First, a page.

Your permanent propensity to self love will work to your benefit if you love your future self more than your current self.

If you want to read more… The first removed maxim

La Rochefoucauld wrote many maxims and reflections. Many are on the topic of Self love. The below paragraph, in full, is the first maxim La Rochefoucauld removed from his final publication (luckily, we have a record of it). I am sharing it because it was the text that I considered and reflected upon (principally) when writing the above.

Self-love is the love of self, and of all things for self. It makes men self-worshippers, and if fortune permits them, causes them to tyrannize over others; it is never quiet when out of itself, and only rests upon other subjects as a bee upon flowers, to extract from them its proper food. Nothing is so headstrong as its desires, nothing so well concealed as its designs, nothing so skilful as its management; its suppleness is beyond description; its changes surpass those of the metamorphoses, its refinements those of chemistry. We can neither plumb the depths nor pierce the shades of its recesses. Therein it is hidden from the most far-seeing eyes, therein it takes a thousand imperceptible folds. There it is often to itself invisible; it there conceives, there nourishes and rears, without being aware of it, numberless loves and hatreds, some so monstrous that when they are brought to light it disowns them, and cannot resolve to avow them. In the night which covers it are born the ridiculous persuasions it has of itself, thence come its errors, its ignorance, its silly mistakes; thence it is led to believe that its passions which sleep are dead, and to think that it has lost all appetite for that of which it is sated. But this thick darkness which conceals it from itself does not hinder it from seeing that perfectly which is out of itself; and in this it resembles our eyes which behold all, and yet cannot set their own forms. In fact, in great concerns and important matters when the violence of its desires summons all its attention, it sees, feels, hears, imagines, suspects, penetrates, divines all: so that we might think that each of its passions had a magic power proper to it. Nothing is so close and strong as its attachments, which, in sight of the extreme misfortunes which threaten it, it vainly attempts to break. Yet sometimes it effects that without trouble and quickly, which it failed to do with its whole power and in the course of years, whence we may fairly conclude that it is by itself that its desires are inflamed, rather than by the beauty and merit of its objects, that its own taste embellishes and heightens them; that it is itself the game it pursues, and that it follows eagerly when it runs after that upon which itself is eager. It is made up of contraries. It is imperious and obedient, sincere and false, piteous and cruel, timid and bold. It has different desires according to the diversity of temperaments, which turn and fix it sometimes upon riches, sometimes on pleasures. It changes according to our age, our fortunes, and our hopes; it is quite indifferent whether it has many or one, because it can split itself into many portions, and unite in one as it pleases. It is inconstant, and besides the changes which arise from strange causes it has an infinity born of itself, and of its own substance. It is inconstant through inconstancy, of lightness, love, novelty, lassitude and distaste. It is capricious, and one sees it sometimes work with intense eagerness and with incredible labour to obtain things of little use to it which are even hurtful, but which it pursues because it wishes for them. It is silly, and often throws its whole application on the utmost frivolities. It finds all its pleasure in the dullest matters, and places its pride in the most contemptible. It is seen in all states of life, and in all conditions; it lives everywhere and upon everything; it subsists on nothing; it accommodates itself either to things or to the want of them; it goes over to those who are at war with it, enters into their designs, and, this is wonderful, it, with them, hates even itself; it conspires for its own loss, it works towards its own ruin—in fact, caring only to exist, and providing that it may be, it will be its own enemy! We must therefore not be surprised if it is sometimes united to the rudest austerity, and if it enters so boldly into partnership to destroy her, because when it is rooted out in one place it re-establishes itself in another. When it fancies that it abandons its pleasure it merely changes or suspends its enjoyment. When even it is conquered in its full flight, we find that it triumphs in its own defeat. Here then is the picture of self-love whereof the whole of our life is but one long agitation. The sea is its living image; and in the flux and reflux of its continuous waves there is a faithful expression of the stormy succession of its thoughts and of its eternal motion.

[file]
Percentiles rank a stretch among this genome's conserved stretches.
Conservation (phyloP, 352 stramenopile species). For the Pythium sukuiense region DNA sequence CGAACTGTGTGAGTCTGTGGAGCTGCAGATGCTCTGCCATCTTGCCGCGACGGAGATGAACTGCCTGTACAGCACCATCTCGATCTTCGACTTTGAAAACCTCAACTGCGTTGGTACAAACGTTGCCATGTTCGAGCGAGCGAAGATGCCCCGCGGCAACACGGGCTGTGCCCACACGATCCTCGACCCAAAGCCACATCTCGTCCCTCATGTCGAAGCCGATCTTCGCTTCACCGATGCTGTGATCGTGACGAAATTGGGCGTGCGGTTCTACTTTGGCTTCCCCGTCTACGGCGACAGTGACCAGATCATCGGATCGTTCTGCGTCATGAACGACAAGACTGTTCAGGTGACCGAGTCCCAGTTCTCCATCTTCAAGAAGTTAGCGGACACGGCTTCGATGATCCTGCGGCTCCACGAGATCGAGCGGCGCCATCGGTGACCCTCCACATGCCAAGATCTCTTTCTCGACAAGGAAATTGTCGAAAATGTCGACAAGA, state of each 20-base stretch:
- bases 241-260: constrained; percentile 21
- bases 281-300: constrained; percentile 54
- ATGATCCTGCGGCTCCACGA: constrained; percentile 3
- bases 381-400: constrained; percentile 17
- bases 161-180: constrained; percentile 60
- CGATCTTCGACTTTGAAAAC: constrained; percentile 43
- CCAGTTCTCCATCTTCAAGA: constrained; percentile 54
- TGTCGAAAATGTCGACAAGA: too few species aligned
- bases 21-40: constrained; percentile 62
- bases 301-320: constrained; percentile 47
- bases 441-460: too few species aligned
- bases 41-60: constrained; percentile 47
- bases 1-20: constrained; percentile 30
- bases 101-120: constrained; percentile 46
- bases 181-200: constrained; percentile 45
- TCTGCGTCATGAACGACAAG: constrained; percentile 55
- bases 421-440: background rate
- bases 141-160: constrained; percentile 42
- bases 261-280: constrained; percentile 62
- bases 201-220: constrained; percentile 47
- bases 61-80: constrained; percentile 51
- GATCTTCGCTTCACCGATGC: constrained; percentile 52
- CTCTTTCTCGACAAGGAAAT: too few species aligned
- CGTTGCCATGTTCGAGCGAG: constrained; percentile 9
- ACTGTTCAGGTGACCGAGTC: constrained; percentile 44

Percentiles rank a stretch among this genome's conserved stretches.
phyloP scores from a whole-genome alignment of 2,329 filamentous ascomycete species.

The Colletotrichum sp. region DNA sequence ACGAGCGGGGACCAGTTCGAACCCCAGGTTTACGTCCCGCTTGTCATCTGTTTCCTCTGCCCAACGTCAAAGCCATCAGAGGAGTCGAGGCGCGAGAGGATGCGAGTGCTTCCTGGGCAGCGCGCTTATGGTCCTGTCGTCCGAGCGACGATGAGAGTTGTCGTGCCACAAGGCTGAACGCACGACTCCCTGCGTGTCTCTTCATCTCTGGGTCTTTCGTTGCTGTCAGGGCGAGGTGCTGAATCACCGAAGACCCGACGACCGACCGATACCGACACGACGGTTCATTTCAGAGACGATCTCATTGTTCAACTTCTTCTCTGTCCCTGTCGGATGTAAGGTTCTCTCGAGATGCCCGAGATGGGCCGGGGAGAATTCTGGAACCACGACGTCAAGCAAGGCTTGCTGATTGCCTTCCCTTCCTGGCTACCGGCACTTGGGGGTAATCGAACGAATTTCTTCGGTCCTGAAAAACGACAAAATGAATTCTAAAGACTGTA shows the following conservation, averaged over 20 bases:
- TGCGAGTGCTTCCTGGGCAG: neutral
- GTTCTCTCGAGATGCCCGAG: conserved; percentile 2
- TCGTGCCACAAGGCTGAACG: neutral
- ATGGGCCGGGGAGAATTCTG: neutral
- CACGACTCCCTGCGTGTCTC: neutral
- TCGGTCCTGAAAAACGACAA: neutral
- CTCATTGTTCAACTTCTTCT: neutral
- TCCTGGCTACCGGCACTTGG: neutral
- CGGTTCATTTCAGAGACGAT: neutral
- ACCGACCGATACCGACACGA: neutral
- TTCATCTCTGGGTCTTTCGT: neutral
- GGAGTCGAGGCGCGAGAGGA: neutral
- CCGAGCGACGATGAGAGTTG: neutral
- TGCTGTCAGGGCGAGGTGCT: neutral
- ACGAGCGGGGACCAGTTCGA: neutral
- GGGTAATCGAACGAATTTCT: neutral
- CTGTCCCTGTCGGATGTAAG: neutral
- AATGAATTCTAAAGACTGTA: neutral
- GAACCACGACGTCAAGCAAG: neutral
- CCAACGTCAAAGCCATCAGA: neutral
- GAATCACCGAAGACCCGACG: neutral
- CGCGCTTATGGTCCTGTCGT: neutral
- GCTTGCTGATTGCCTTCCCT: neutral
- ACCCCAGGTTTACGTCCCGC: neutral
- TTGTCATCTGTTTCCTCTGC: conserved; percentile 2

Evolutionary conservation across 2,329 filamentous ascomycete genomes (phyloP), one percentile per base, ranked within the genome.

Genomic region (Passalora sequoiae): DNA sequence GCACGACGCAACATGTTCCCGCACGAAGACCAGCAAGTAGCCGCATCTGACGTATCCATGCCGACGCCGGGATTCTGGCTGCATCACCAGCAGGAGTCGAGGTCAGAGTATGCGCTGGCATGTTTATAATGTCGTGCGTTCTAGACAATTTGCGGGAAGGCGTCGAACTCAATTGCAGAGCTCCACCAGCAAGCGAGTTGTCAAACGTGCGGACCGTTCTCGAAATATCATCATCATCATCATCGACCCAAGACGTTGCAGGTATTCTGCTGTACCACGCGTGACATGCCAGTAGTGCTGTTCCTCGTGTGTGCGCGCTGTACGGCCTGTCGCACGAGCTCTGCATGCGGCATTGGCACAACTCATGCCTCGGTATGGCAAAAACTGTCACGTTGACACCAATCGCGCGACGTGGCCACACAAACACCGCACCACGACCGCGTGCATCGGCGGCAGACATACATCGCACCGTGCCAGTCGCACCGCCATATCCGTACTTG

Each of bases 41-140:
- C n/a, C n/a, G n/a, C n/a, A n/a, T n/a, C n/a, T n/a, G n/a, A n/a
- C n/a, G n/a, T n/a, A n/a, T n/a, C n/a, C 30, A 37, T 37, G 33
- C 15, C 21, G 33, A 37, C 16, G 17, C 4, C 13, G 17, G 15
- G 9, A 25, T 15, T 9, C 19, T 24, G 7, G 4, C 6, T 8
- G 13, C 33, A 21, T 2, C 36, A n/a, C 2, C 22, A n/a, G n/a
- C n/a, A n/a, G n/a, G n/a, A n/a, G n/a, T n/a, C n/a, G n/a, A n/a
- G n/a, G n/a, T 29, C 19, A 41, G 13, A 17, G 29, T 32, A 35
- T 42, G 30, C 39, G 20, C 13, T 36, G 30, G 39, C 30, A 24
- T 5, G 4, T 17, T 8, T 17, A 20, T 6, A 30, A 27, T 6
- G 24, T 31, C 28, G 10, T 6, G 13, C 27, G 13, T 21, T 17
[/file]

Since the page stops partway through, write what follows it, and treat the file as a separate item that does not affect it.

François de La Rochefoucauld